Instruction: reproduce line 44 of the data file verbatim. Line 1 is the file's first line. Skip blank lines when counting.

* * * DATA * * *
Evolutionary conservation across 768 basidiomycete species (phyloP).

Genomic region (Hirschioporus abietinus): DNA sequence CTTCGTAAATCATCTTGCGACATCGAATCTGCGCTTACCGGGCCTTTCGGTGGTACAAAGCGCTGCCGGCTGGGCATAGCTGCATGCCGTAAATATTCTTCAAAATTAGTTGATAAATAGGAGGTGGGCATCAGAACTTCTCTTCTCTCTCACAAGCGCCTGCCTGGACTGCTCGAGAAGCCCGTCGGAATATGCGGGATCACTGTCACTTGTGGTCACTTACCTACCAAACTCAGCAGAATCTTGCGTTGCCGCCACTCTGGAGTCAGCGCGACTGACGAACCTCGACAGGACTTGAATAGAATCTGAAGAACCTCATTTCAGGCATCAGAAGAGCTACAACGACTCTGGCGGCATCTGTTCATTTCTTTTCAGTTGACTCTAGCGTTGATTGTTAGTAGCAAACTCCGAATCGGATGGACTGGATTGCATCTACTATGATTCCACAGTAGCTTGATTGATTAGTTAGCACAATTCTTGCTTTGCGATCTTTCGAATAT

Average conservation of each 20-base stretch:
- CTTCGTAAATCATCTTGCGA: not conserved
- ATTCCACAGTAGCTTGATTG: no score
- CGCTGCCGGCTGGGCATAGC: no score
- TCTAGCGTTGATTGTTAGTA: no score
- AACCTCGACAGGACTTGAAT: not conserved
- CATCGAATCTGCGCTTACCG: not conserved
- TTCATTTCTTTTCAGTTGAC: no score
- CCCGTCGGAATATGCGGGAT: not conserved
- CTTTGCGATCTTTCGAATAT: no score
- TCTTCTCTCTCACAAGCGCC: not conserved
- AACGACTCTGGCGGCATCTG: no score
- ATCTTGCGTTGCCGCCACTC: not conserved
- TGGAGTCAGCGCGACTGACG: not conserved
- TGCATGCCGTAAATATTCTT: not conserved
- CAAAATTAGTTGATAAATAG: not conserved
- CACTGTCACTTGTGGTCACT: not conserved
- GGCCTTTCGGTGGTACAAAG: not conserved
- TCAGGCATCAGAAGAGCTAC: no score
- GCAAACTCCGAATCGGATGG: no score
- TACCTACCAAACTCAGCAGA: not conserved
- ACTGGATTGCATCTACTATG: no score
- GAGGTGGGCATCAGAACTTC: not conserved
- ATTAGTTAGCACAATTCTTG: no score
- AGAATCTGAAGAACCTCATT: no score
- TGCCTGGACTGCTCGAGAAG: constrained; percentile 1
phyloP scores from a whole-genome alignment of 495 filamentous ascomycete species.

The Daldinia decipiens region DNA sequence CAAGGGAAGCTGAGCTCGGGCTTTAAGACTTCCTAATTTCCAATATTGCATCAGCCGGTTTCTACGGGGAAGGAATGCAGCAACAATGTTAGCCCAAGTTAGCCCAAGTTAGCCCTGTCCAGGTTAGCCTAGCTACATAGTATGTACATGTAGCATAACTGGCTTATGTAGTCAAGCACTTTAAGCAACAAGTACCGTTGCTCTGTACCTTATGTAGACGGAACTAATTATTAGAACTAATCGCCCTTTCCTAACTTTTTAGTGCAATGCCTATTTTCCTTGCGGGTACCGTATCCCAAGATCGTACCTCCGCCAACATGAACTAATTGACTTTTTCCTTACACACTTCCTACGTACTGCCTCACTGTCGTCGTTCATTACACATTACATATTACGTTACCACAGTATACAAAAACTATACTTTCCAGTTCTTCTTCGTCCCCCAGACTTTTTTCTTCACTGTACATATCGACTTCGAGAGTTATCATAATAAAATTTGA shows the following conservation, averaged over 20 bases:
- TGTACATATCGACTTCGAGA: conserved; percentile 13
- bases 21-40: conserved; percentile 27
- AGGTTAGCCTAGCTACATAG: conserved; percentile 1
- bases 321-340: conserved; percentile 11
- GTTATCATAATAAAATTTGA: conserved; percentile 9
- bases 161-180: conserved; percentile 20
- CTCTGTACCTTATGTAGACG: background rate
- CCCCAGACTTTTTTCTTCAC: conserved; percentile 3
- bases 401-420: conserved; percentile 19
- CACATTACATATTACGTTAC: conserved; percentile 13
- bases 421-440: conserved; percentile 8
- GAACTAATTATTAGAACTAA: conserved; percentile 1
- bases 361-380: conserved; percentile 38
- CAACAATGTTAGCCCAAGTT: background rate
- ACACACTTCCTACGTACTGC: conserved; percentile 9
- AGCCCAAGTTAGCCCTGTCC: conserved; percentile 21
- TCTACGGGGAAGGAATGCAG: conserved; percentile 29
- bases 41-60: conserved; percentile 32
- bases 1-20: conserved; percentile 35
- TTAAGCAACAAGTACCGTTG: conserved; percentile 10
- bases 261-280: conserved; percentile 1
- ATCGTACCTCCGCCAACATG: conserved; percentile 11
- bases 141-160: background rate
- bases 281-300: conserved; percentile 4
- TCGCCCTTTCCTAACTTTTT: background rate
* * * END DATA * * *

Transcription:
- CAACAATGTTAGCCCAAGTT: background rate